The Evolution of Federalism and Housing Policy

analytical Essay
1468 words
1468 words

When James Madison, Alexander Hamilton, and John Jay drafted the Federalist Papers to persuade the state of New York to ratify the newly drafted United States Constitution, they could never have envisioned the controversy that the political theory of Federalism would generate, and the subsequent evolution of federalism that would follow. The Framers of the Constitution never planned for the federal government to be directly involved with the general welfare of people living within the United States beyond ensuring for a national defense and the creation of a national economy (Wills, 1982). As debatable as this issue was in 1787 and 1788, the subject is still controversial today, and has spawned political factions that have called for a return to those Constitutional fundamentals grounded in federalism. In his introduction for the Federalist Papers, Wills (1982) defined federalism as a basic political tenet of the United States Constitution which recognized that the post-Revolutionary colonies could best be governed by a mix of local and central government decision-making. Today, states are called upon to address issues of social welfare such as abortion, gay marriage and public housing; yet, federal agencies and federal dollars are caught in the political crosshairs for legislative resolution to these issues. This essay will examine this evolution of Federalism and discuss the significance of it, as it relates to the current state of intergovernmental relations for public agencies involved in housing. Structure of Federalism The American concept of federalism implies balance. Consequently, a system of checks and balances created by a division of powers among the executive, legislative, and judicial branches of the national gover... ... middle of paper ... ...pers/Inman.pdf Nathan, R. P. (2006, September 2). Updating theories of American federalism. Paper presented at the Annual Meeting of the American Political Science Association. Retrieved June 20, 2011 from Nivola, P. S. (2007, July). Rediscovering federalism. Issues in Governance Studies, 8, 1-18. Retrieved June 20, 2011 from Quigley, J. M. (2002, April 3). A decent home: Housing policy in perspective, (pp. 53-99). Berkley, CA. University of California, Berkley Program on Housing and Urban Policy. Retrieved June 20, 2011 from Wills, G. (Ed.). (1982). Introduction. The Federalist papers by Alexander Hamilton, James Madison and John Jay. (pp. vii – xxiv). New York: Bantam.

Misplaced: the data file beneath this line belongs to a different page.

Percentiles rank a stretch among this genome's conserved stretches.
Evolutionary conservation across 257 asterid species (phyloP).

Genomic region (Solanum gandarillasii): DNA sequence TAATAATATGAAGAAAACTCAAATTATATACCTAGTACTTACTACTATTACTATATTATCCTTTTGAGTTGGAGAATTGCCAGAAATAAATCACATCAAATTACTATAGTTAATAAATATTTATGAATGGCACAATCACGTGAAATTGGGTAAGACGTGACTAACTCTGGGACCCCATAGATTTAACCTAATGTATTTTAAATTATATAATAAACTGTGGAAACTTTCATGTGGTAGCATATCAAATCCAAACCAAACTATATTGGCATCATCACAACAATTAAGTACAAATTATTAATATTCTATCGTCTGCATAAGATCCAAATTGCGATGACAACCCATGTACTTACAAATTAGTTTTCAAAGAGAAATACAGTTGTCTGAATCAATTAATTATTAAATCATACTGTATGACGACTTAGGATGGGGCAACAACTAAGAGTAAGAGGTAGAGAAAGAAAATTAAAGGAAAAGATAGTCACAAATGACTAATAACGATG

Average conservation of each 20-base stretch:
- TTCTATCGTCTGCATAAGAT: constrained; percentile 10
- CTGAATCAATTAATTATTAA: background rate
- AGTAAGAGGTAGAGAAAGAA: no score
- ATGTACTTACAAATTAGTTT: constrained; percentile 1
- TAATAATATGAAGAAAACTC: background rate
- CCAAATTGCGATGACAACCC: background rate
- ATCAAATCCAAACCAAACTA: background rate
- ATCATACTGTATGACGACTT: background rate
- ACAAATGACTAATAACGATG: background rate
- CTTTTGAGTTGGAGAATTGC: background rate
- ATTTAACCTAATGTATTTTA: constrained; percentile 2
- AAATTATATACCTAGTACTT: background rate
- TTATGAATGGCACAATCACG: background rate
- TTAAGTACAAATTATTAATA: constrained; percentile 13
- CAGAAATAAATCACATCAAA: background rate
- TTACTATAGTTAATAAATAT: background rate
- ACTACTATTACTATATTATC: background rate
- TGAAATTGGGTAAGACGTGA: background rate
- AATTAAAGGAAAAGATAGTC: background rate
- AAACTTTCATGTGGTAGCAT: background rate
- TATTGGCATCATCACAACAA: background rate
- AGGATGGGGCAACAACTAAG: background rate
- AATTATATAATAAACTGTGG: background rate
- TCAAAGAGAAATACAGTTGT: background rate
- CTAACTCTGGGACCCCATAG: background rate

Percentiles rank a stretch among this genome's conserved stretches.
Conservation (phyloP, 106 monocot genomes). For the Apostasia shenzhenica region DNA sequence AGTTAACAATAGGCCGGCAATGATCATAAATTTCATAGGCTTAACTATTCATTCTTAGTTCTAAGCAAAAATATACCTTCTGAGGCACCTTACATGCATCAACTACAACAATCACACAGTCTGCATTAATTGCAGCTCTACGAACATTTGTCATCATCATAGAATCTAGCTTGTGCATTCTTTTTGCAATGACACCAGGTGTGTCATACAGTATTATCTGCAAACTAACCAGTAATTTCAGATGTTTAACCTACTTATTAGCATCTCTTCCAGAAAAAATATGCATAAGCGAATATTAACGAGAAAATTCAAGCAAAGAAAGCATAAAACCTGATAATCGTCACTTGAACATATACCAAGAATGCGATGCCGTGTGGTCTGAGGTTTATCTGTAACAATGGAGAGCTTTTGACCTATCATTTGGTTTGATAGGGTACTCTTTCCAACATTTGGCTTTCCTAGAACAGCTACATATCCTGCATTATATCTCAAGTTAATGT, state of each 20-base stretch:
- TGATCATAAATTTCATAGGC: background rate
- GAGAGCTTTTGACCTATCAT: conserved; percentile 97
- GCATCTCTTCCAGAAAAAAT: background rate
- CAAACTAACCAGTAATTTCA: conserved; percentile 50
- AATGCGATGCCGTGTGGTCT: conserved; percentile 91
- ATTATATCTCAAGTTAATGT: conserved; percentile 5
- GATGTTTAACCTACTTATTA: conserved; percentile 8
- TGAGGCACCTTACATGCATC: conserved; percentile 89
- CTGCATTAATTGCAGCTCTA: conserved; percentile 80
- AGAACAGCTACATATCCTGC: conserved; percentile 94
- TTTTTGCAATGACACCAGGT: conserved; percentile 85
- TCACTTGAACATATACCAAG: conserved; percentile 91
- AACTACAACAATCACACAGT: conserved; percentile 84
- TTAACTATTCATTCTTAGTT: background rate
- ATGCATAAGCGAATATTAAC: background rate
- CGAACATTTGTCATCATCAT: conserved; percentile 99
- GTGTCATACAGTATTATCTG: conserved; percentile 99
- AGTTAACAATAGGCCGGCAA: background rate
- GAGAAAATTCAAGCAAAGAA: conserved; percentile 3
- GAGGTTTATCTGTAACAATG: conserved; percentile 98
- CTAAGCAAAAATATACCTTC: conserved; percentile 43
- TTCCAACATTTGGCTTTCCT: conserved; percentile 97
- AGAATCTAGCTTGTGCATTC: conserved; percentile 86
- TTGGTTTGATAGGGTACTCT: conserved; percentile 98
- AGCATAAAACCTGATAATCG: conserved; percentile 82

In this essay, the author

  • Analyzes how james madison, alexander hamilton, and john jay drafted the federalist papers to persuade new york to ratify the united states constitution.
  • Explains that the american concept of federalism implies balance, a system of checks and balances created by division of powers among the executive, legislative, and judicial branches of the national government.
  • Explains how the personal responsibility and work opportunity reconciliation act of 1996 shifted responsibility for the administration of entitlements to states, and the emphasis on public housing changed.
  • Explains that the framers of the constitution couldn't have foreseen the changing role the national government would have in the affairs of local and state domestic policy.
  • Explains how the government became directly involved in domestic policy during the depression and new deal.
  • Cites cimini, c. n., dehaven, t. and nivola, p. s.
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